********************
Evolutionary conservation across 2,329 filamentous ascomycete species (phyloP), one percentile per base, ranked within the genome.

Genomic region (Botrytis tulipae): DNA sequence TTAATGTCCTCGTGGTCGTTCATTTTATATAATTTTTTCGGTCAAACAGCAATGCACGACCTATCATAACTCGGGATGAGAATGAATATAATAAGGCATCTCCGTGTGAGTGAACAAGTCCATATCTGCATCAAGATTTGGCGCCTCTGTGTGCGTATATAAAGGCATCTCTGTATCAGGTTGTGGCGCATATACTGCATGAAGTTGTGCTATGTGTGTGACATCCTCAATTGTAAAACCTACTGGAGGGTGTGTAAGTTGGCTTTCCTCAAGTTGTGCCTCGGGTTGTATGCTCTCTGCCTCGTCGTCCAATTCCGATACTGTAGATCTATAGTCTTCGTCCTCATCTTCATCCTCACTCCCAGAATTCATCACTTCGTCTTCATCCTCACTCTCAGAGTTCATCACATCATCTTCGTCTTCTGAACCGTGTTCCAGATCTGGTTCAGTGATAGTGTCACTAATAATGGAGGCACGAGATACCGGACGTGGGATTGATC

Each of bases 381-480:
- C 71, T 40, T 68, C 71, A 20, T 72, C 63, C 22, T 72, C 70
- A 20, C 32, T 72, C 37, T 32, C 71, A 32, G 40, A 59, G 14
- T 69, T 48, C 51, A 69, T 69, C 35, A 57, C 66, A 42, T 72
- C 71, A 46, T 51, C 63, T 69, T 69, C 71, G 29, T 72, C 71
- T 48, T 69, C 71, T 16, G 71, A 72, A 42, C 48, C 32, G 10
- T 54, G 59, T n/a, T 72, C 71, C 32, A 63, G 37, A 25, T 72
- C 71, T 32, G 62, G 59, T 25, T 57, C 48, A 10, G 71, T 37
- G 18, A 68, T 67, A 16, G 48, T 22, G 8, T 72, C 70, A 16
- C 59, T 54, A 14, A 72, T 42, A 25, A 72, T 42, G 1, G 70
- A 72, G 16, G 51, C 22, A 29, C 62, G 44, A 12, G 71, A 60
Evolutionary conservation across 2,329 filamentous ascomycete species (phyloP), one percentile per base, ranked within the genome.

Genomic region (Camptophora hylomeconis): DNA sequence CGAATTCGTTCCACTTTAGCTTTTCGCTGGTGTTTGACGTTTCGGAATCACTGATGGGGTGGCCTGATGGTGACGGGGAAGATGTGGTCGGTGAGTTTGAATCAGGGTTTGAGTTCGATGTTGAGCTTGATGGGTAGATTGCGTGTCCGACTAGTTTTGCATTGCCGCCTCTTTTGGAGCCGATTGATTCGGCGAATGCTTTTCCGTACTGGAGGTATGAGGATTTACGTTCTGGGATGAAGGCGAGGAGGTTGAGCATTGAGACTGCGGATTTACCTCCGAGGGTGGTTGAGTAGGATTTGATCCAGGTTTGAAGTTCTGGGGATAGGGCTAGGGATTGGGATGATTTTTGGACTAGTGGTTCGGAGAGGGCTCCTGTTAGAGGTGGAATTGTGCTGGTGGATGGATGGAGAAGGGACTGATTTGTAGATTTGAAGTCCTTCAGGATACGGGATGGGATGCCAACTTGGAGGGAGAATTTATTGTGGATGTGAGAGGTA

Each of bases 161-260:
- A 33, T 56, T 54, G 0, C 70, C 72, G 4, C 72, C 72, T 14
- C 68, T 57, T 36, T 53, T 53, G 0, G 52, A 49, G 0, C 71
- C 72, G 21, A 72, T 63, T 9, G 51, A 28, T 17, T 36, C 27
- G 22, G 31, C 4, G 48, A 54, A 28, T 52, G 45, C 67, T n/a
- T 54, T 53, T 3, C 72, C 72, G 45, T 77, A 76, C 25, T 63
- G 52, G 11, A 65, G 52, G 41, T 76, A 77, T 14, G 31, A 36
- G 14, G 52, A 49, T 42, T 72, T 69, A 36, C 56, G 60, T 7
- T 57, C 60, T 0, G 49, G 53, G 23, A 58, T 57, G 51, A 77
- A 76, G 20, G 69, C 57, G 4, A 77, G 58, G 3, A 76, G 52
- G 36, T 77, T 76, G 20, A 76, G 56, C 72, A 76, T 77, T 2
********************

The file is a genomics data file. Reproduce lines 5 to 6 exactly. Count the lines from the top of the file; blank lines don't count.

- A 20, C 32, T 72, C 37, T 32, C 71, A 32, G 40, A 59, G 14
- T 69, T 48, C 51, A 69, T 69, C 35, A 57, C 66, A 42, T 72